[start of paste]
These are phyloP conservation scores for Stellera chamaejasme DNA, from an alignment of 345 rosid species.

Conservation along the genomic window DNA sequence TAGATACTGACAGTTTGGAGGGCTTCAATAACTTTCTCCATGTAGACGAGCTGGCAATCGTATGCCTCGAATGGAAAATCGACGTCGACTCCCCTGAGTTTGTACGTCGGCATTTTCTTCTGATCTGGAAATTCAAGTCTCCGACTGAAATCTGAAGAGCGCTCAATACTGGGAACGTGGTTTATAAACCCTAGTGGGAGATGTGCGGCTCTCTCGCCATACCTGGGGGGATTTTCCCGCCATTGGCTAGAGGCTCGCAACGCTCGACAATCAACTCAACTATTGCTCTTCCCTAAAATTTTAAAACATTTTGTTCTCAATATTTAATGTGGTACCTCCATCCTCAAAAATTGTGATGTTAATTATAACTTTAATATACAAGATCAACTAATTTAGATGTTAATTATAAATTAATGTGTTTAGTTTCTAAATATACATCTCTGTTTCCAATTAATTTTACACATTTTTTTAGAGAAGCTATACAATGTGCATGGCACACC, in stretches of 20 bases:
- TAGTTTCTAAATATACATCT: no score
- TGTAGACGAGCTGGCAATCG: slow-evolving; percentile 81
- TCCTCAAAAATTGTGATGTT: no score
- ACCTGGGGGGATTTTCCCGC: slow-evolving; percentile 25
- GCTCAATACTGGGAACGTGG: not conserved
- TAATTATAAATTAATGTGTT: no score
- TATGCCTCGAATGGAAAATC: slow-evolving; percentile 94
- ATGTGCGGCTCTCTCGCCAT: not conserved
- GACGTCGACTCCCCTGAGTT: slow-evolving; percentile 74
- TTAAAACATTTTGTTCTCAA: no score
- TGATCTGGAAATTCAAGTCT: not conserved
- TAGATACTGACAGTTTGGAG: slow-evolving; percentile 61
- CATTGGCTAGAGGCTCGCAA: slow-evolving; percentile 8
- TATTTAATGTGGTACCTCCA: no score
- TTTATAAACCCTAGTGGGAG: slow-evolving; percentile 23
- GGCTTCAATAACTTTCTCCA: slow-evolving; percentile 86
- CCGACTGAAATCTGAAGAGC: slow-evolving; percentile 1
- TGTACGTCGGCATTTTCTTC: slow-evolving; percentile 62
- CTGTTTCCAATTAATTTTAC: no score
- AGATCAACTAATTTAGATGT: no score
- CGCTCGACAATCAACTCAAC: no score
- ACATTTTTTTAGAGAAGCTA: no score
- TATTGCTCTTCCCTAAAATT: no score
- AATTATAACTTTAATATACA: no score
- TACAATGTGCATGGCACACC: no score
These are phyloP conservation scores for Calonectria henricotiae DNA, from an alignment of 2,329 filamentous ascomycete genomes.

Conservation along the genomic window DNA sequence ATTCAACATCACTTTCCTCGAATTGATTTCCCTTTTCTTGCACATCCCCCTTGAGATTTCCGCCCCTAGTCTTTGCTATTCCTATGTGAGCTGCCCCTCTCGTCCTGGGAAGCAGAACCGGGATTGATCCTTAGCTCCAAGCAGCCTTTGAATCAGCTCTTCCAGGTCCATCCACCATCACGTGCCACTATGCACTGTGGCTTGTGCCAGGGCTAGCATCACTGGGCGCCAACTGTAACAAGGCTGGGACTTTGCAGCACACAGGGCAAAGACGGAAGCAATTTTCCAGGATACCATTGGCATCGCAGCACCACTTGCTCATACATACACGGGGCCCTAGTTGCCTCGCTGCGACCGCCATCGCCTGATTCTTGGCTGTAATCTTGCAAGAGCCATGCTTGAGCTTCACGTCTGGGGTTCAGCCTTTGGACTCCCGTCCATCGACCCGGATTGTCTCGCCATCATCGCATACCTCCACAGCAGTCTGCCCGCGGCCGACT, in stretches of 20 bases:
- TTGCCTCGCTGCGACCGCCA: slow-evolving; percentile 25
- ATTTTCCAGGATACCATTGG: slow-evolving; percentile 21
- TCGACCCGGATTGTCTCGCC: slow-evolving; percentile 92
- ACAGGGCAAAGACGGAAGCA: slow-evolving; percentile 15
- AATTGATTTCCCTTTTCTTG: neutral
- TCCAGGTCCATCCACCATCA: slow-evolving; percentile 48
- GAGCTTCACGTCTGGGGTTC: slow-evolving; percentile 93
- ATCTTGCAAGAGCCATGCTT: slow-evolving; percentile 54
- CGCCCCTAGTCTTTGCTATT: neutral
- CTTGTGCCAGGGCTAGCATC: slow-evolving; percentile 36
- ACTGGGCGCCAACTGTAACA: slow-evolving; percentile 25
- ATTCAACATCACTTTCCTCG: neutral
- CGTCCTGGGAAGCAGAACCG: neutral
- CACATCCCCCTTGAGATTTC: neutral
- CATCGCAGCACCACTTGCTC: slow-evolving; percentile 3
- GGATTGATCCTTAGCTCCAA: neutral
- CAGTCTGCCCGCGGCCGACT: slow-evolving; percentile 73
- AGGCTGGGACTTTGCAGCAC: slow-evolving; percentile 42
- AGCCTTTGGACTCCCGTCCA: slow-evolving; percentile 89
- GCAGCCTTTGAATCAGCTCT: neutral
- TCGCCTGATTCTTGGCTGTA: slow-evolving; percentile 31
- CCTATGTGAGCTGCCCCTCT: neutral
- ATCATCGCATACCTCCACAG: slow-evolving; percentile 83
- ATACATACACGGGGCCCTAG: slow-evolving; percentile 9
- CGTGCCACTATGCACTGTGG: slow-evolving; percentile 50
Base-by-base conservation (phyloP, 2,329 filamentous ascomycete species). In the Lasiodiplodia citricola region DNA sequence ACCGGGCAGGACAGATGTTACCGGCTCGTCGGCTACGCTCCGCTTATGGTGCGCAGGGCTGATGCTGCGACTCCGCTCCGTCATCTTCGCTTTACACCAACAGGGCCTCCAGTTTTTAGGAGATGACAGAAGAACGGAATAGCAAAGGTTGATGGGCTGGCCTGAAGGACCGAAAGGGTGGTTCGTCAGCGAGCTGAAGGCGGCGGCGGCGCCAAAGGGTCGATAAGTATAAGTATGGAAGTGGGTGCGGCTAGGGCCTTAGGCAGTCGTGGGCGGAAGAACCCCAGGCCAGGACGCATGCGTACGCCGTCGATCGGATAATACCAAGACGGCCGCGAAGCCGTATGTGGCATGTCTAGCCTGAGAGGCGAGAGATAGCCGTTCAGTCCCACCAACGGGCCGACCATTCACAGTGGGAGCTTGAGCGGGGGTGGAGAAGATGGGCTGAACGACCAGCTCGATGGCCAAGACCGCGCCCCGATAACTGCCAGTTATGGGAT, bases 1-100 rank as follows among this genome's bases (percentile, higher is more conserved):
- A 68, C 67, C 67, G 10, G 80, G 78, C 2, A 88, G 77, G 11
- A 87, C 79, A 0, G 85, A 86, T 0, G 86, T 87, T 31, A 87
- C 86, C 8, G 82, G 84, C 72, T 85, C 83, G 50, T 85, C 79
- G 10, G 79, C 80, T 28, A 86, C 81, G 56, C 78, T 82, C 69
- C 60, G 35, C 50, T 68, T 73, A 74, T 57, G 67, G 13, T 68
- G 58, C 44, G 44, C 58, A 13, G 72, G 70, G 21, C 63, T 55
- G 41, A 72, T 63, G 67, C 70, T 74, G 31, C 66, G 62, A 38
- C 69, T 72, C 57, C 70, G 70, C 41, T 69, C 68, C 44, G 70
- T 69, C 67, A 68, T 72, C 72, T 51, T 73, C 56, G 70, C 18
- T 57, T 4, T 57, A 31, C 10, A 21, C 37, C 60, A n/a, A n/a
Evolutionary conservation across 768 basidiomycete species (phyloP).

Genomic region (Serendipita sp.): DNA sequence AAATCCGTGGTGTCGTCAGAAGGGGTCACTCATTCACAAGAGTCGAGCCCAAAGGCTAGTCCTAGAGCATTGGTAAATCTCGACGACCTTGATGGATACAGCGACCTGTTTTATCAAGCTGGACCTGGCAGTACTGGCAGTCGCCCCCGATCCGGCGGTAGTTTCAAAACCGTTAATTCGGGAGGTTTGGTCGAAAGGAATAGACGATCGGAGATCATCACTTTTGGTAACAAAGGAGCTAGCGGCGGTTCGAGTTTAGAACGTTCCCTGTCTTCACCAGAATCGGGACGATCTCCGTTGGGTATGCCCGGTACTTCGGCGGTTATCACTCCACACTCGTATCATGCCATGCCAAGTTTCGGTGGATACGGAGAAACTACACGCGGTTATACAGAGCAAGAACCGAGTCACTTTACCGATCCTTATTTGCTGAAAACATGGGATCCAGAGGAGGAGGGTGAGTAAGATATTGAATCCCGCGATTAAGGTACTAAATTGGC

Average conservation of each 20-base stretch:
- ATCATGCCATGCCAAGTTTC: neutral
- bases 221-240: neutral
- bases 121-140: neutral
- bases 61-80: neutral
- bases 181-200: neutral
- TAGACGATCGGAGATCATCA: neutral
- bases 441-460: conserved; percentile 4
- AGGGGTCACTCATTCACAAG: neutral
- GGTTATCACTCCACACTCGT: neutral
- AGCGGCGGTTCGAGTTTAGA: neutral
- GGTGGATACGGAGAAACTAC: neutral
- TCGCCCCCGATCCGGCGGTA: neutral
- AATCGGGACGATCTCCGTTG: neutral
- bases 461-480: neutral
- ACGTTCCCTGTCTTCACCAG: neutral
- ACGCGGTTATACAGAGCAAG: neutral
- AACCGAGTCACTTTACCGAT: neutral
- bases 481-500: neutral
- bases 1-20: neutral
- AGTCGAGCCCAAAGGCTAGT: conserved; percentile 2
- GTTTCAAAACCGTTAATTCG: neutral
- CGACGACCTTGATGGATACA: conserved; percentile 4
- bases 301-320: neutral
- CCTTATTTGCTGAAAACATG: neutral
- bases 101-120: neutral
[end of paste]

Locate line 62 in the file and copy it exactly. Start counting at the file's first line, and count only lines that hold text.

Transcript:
- G 41, A 72, T 63, G 67, C 70, T 74, G 31, C 66, G 62, A 38